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Help with LED.

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electricity86

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I'd like my UC's GPIO output pin to drive a LED which its VF is 3V min and 3.8V max, and its IF is 20mA.
The GPIO outputs 3.3V (at high level), and can output maximum of 20mA.

Would it be ok to connect the LED to the pin without using a current limiting resistor?
I mean, how can I be sure that the 20mA is not 20mA @ 3V, and that at 3.3V the LED will consume more than 20mA?
Would it damage the GPIO pin?

Thank you in advance.
 
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ericgibbs

Well-Known Member
Most Helpful Member
I'd like my UC's GPIO output pin to drive a LED which its VF is 3V min and 3.8V max, and its IF is 20mA.
The GPIO outputs 3.3V (at high level), and can output maximum of 20mA.

Would it be ok to connect the LED to the pin without using a current limiting resistor?
I mean, how can I be sure that the 20mA is not 20mA @ 3V, and that at 3.3V the LED will consume more than 20mA?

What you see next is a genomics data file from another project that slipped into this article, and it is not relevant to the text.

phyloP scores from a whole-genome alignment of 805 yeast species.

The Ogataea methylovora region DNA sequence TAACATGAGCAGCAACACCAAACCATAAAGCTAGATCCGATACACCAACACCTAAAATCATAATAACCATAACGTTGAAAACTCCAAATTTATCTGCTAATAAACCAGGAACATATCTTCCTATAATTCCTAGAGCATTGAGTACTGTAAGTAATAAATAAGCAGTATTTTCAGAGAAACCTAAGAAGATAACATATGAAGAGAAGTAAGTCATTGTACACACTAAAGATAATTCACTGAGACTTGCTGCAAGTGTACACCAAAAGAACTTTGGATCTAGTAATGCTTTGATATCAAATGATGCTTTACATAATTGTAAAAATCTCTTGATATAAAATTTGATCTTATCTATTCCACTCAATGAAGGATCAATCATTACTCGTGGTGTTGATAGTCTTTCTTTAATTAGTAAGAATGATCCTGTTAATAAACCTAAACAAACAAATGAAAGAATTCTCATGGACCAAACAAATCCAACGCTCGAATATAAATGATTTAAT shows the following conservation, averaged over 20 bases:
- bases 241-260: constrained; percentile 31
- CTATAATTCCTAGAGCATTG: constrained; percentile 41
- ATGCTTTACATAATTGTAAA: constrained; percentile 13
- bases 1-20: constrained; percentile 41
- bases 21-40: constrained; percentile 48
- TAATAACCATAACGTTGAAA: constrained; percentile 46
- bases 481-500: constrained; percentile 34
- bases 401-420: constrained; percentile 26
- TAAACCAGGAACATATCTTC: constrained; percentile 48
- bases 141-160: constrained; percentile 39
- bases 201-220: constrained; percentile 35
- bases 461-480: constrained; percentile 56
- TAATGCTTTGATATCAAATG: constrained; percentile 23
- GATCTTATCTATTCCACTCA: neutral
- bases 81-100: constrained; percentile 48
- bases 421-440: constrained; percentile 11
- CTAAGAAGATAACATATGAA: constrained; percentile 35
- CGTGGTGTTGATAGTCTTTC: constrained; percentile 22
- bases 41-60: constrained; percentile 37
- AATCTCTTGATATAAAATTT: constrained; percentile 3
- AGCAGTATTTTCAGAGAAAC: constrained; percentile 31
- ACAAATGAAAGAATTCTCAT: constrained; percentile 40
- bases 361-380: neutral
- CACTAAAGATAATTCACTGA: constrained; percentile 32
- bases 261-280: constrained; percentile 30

Would it damage the GPIO pin?

Thank you in advance.
hi,
If the project is for driving just one led, I would suggest you determine the actual LED working Vfwd voltage. If its a max of 3.8V the LED will not work.
[lets know what you measure]

Its always advisable to fit a series resistor between a MCU pin and an LED.
 
Last edited:

Willbe

New Member
I'd like my UC's GPIO output pin to drive a LED which its VF is 3V min and 3.8V max, and its IF is 20mA.
The GPIO outputs 3.3V (at high level), and can output maximum of 20mA.
Try a resistor of value = (3.3-3)v/.02A for those 50% of the cases where you need this resistor. The other half of the time the LED may hardly light at all.

For this low-production-yield circuit it sounds like you should use two or three resistors and a xsistor to drive the LED.
 
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